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Using Ruby/RoR - The year is a string in the model/view. How do I validate that the user entered string is a valid gregorian calendar year?

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5 Answers

up vote 2 down vote accepted

At the cost of a tiny bit of cleverness/regexp magic, something like the following will allow you to test not only for whether a string is numeric (the first criteria for being a valid year) but for whether it falls within a particular range of years:

def is_valid_year?(date_str, start=1900, end=2099)
  date_str.grep(/^(\d)+$/) {|date_str| (start..end).include?(date_str.to_i) }.first
end

The above function returns nil for any string with non-numeric characters, false for those which are numeric but outside the provided range, and true for valid year strings.

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+1-Wow nice work ... i think i should also look deep into Regex! –  RubyDubee Sep 15 '09 at 15:38
    
A few (pedantic?) notes: You can't name a method parameter end (as that's a reserved keyword), and this method will return false for the string " 1999", so you may want to call .strip before .grep. –  Greg Campbell Sep 15 '09 at 16:48
    
@Greg: good point on the parameter name -- I obviously extracted this from an IRb session, not a full source file, so names were changed in the browser window. Calling #strip might be a useful relaxation of the validation rule, but it would depend on the application. –  rcoder Sep 15 '09 at 18:15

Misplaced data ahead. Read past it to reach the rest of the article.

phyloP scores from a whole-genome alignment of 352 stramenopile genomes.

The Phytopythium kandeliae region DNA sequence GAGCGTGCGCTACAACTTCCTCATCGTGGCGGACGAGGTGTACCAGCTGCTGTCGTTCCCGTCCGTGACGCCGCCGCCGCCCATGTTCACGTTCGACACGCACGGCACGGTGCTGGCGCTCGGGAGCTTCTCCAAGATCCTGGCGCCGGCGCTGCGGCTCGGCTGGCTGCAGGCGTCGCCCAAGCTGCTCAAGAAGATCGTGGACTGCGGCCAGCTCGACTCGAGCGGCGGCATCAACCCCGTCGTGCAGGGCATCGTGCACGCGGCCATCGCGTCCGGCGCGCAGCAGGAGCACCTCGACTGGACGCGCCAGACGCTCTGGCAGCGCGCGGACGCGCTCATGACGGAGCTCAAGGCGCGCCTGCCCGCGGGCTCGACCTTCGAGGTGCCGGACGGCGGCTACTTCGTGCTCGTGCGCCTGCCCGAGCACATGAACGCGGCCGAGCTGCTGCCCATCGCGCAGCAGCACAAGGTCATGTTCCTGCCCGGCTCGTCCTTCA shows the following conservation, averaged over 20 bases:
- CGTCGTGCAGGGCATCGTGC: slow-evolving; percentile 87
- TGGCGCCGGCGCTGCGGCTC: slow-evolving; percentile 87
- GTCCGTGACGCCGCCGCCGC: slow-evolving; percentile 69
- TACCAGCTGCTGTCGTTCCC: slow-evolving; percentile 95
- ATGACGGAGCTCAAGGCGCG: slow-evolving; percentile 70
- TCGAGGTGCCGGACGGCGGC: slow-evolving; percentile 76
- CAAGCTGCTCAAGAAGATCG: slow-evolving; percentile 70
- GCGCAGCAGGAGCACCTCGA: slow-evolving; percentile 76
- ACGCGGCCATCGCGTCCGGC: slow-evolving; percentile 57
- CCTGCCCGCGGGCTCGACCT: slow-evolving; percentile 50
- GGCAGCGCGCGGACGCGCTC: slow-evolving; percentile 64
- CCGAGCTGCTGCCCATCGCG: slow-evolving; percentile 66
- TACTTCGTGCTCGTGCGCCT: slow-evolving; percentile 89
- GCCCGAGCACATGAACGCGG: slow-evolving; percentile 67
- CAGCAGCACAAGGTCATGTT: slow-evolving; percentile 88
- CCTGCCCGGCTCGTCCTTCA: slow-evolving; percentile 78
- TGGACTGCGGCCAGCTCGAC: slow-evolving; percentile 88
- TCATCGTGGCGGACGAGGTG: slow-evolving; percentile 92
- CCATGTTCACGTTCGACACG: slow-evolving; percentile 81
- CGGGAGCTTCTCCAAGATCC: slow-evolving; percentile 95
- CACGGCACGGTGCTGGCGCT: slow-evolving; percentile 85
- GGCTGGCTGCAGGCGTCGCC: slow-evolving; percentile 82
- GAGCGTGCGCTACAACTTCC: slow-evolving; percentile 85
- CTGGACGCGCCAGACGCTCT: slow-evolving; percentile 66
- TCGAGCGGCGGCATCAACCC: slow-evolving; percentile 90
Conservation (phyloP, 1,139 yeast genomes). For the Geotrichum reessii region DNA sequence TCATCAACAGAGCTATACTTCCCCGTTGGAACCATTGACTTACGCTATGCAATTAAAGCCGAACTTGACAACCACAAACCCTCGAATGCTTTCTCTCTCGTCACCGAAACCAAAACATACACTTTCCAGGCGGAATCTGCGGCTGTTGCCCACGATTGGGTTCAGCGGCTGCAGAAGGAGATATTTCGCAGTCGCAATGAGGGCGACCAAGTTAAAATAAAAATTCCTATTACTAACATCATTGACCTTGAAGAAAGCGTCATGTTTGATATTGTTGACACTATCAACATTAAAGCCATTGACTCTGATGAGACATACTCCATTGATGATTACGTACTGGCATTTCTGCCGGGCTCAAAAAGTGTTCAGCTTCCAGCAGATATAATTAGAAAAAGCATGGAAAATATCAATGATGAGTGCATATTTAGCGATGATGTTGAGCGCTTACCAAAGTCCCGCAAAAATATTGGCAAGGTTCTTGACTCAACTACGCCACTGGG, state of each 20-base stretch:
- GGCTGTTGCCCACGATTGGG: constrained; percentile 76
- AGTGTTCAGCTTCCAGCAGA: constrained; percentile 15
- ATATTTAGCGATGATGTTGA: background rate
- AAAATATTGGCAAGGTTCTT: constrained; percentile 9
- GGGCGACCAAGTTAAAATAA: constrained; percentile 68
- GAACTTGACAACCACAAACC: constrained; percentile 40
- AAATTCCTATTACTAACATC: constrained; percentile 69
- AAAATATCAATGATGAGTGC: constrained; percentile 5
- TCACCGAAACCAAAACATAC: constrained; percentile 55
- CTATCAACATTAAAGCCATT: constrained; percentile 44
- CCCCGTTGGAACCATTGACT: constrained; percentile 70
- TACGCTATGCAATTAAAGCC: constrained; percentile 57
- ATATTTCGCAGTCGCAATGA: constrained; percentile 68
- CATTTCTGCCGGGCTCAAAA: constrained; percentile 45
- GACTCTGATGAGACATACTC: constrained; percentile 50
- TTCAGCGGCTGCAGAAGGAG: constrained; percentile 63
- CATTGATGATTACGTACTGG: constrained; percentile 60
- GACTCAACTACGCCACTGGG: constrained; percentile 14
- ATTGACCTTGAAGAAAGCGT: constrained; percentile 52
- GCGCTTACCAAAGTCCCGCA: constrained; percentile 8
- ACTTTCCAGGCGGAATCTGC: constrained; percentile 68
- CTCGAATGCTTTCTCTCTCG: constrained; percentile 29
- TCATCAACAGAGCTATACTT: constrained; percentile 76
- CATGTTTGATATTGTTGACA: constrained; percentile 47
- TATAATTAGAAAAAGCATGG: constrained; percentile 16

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It sounds like a more direct question is: how do you validate that the user enters a string corresponding to a number between 1582 and 2500 (say). You can do this like this:

 date_string.scan(/\D/).empty? and (1582..2500).include?(date_string.to_i)

that way, you can choose what a sensible year is, too - for example, is 800 really a valid answer in your application? or 3000?

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Here's one way to do it:

Date.strptime(date_str, "%Y").gregorian?

Note that this will throw exceptions if the string is in an unexpected format. Another (more forgiving) option, is:

Date.new(date_str.to_i).gregorian?
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Date.parse(string_of_date).gregorian?

Also, have a look at the documentation for the Date class.

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Thanks, your suggestion doesn't work if the input is 1999 or 2005! Date.parse. is looking for YYYYMMDD, I think. –  railsuser Sep 14 '09 at 21:11
    
Ah. I hadn't realized you only wanted the year (even though it says so right in the question!). My apologies. –  theIV Sep 14 '09 at 21:59
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